Collaboration, 12 Intrigues (with Tashi Ko)

I’m extremely excited to be working on a collaborative piece currently with Tashi Ko called 12 Intrigues. This online dialogue between conceptual artists and writers all over the world is refreshing, in a time when the majority of poets in the US (with some very admirable exceptions) have become especially competitive, inclusive and non-communal. Poets should be working alongside visual artists, writers, musicians, and filmmakers—and often. This healthy exchange benefits the artists (the work evolves, all grow as human beings) as well as the audience (humanity evolves, all grow as human beings).

We’ve cut ourselves off so much from one another—technological devices/social media replace live, human exchanges. We all know this, yet, many of us have a difficult time breaking free of only connecting via our “e-tentacles.”

My project with Tashi Ko (Natasha Marin) involves her poetry chapbook written about Jodorowsky’s Fando y Lis (which is my favorite Jodorowsky film) and my own ekphrastic response to the chapbook’s ekphrastic response. It’s what I’m starting to call: “layered ekphrasis.” Of my recent book from Shearsman Books (which is an ekphrastic book), poet Bill Knott wrote to me to say: “You’ve discovered/invented a unique new kind of mode in the cinepoem genre — bravo…your method in writing the ‘film ekphrastics’ is unique, innovative, and I’ve never read of anyone else doing it before you…”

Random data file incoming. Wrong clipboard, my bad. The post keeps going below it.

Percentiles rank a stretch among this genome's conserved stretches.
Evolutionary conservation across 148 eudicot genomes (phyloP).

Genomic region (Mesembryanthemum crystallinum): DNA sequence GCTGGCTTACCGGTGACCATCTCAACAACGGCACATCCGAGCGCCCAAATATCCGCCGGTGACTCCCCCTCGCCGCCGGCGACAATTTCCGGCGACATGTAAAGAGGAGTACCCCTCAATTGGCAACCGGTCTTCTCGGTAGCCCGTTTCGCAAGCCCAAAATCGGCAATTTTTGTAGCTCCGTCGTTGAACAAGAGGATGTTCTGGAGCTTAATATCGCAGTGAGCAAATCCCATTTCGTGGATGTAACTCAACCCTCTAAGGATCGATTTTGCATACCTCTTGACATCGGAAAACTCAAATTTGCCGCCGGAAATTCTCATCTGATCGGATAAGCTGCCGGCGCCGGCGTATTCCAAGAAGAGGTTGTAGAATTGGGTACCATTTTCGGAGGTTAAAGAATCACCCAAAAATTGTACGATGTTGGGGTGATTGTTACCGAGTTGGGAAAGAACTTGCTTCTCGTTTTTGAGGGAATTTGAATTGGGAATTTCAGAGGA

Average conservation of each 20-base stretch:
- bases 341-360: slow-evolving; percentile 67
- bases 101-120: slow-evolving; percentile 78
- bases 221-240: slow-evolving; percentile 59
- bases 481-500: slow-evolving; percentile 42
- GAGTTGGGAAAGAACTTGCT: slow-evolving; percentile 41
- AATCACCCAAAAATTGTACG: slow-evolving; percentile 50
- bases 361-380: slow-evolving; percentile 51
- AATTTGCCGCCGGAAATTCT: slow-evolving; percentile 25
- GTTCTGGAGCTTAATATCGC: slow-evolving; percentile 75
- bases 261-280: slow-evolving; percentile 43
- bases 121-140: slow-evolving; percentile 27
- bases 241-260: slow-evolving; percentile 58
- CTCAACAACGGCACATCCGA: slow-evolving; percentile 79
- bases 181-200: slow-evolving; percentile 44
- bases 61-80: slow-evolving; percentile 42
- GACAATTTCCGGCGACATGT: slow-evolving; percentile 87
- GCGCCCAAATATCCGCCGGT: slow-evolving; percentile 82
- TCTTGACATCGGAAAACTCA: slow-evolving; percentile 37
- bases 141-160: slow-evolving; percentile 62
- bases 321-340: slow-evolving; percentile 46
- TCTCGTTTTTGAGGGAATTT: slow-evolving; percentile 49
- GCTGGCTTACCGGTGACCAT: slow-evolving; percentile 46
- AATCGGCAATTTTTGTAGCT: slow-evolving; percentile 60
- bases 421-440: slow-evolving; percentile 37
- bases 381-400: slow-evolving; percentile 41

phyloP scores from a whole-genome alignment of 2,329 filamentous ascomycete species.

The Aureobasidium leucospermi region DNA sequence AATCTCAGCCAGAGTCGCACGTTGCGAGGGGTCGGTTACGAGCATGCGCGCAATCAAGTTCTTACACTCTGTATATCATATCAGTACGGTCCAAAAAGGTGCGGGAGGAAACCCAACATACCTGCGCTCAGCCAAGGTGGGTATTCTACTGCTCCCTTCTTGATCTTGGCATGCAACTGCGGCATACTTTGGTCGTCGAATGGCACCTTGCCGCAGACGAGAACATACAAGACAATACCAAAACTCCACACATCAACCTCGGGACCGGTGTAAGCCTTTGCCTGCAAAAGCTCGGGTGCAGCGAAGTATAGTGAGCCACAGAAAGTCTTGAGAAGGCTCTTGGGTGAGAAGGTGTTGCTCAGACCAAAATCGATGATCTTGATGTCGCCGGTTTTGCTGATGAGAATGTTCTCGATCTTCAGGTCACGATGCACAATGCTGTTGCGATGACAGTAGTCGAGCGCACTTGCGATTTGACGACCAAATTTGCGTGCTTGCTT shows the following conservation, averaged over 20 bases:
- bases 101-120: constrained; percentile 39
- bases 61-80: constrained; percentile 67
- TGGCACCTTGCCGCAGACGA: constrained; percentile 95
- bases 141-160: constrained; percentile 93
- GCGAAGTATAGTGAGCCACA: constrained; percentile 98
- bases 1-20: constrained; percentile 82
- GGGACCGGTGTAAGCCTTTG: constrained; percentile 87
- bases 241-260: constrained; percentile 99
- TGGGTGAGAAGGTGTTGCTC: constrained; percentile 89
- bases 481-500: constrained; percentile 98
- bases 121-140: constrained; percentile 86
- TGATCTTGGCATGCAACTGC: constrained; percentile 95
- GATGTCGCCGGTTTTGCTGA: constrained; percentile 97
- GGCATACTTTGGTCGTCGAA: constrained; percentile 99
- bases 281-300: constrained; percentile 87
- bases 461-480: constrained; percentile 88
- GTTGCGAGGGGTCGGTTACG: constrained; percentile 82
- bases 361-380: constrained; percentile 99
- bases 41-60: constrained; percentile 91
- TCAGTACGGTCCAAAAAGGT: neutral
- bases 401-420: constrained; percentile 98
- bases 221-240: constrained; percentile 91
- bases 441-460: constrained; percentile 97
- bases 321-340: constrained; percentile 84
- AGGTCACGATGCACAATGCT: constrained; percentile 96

This is a “next step” in my method, and I’m experimenting currently to see how it will work.

Scene after scene, Fando y Lis offers fitting analogies of the phenomenon described above (disconnectedness of artistic community [the “elegant” people who have destroyed the world, so explains Jodorowsky himself in this clip], yearning for non-correlative or imbalanced recognition by “society”).

Quick plot synopsis: Fando and his paraplegic girlfriend, Lis, wander through a barren, post-apocalyptic wasteland in search of the mythical city of Tar, where legend has it all wishes come true. When the film premièred at the 1968 Acapulco film festival, a full scale riot broke out. The film was later banned in Mexico.


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